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Time Management Organization

One of the managers who report to me makes long lists of whatever I assign to him. The problem is that when I follow-up, he scrambles through his list, finds the missing assignment, and says he'll take care of it. Too many projects are falling through the cracks, and I am wondering how to correct this.

Although listing projects is typically part of time management, this activity is an ironic waste if nothing is done with the items on the list.

The first step in dealing with this employee's untimely behavior is to express your concern over lost projects and missed deadlines. You should ask this employee if he has a plan to correct the problem.

If he does not have such a plan, or if his approach sounds like it is behind the times, there is one piece of advice that might help. Instead of making one long and growing list that has all of his projects bunched together, advise your employee to have separate prioritized to-do lists for the next 30 days, starting with today. When you give him an assignment, he should include today as the starting date, and then go to his other calendared lists and fill in benchmark dates and the projected completion date. Whether stored online or on paper, he should have a list of what he needs to complete each day, and this list should be reviewed and revised when he arrives at work.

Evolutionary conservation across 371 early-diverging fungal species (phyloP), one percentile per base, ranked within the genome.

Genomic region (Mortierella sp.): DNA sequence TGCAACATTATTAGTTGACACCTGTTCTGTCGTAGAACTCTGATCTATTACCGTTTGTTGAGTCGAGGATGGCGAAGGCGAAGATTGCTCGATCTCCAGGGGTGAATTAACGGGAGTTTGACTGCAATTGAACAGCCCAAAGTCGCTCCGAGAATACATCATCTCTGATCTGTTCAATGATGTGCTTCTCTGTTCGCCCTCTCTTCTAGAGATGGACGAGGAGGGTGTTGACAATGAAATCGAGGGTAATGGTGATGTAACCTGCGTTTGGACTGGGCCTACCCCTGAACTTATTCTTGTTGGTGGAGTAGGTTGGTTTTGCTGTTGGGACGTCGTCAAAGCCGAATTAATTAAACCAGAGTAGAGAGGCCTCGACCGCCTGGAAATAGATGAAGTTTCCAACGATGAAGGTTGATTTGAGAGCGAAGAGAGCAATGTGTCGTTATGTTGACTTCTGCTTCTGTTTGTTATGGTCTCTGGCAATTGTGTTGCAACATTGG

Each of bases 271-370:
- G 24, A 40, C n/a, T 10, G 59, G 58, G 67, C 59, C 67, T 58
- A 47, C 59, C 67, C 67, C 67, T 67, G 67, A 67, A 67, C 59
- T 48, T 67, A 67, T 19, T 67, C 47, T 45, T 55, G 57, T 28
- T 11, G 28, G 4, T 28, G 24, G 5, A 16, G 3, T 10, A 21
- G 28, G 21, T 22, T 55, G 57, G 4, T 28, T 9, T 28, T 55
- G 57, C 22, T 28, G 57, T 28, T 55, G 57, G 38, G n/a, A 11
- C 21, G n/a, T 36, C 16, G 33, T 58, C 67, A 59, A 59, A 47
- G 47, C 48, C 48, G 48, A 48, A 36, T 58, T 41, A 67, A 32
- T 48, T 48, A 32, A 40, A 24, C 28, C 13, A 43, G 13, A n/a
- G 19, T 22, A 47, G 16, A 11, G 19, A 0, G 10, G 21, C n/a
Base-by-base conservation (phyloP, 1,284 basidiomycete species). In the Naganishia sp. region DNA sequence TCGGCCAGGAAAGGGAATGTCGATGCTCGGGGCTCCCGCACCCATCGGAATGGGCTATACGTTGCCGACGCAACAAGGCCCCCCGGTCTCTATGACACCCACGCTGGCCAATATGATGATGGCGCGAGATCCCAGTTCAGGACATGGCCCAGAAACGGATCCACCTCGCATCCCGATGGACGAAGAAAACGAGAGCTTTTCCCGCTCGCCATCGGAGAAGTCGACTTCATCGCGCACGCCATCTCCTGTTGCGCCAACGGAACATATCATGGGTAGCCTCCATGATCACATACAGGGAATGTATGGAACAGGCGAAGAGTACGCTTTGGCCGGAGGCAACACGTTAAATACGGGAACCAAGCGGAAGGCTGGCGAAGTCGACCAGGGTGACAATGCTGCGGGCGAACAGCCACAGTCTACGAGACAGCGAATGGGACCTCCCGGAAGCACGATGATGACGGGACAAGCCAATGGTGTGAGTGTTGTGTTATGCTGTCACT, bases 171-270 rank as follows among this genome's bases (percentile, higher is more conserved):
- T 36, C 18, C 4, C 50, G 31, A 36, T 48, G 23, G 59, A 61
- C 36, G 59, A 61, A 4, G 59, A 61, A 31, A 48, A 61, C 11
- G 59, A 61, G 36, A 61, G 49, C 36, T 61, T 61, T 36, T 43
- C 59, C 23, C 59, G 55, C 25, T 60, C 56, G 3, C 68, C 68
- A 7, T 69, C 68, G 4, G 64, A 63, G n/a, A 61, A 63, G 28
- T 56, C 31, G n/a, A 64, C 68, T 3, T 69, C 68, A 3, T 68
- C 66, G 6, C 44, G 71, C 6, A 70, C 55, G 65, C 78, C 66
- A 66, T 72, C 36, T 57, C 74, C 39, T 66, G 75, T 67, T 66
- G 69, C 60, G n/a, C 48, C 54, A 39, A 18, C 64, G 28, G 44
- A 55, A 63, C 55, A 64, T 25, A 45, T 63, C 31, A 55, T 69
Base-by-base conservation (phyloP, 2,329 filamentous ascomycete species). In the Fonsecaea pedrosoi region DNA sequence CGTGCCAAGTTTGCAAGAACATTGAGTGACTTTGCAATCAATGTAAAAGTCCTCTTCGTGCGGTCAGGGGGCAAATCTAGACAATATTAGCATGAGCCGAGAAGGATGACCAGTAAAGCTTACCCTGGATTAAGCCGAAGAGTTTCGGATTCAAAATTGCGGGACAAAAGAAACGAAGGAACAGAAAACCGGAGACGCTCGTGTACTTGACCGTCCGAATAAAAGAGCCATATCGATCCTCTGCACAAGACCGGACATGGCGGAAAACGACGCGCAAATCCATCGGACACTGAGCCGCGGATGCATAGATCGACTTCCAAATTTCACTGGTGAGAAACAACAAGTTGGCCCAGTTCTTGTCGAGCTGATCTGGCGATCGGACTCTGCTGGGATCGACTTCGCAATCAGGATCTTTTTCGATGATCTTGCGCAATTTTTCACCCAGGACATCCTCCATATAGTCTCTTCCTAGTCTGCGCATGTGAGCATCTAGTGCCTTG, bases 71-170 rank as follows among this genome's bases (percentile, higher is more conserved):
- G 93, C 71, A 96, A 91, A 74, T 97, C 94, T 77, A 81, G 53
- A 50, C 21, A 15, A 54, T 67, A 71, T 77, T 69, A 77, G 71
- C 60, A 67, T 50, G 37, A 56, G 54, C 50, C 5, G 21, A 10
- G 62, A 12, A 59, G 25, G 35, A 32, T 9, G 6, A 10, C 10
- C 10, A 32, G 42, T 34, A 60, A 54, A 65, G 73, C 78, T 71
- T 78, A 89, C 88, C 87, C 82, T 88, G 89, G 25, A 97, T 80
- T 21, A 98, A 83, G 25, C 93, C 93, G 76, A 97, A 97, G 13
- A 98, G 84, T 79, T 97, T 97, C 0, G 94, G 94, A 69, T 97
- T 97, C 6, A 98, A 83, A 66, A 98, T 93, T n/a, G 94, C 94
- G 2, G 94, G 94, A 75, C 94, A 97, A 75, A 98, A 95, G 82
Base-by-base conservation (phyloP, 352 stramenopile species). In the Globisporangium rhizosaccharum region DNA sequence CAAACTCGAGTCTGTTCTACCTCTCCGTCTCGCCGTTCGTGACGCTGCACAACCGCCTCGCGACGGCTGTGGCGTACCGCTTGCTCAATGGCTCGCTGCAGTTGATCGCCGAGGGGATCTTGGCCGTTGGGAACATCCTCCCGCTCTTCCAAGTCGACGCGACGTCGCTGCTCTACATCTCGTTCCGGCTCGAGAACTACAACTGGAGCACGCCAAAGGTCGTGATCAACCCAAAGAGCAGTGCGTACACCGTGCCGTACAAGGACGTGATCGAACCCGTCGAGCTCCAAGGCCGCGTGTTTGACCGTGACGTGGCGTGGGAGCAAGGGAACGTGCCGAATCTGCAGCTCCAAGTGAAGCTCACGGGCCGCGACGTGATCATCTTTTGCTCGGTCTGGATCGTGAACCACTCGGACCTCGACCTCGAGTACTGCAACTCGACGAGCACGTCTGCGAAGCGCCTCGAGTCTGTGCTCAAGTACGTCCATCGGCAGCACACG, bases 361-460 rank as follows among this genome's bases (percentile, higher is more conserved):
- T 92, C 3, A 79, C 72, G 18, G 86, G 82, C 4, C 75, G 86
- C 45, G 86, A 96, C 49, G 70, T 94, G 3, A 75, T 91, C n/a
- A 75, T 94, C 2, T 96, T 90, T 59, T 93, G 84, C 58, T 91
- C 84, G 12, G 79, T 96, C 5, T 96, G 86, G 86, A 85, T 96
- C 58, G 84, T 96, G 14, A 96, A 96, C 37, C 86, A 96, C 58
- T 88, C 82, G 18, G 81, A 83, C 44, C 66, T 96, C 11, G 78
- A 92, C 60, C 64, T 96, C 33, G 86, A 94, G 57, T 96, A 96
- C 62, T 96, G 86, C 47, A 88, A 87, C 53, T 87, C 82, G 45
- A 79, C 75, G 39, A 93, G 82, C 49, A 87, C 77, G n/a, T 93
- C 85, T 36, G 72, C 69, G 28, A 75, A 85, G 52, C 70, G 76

If your employee continues to struggle in this area, you should set aside some time for him to obtain some time management training.

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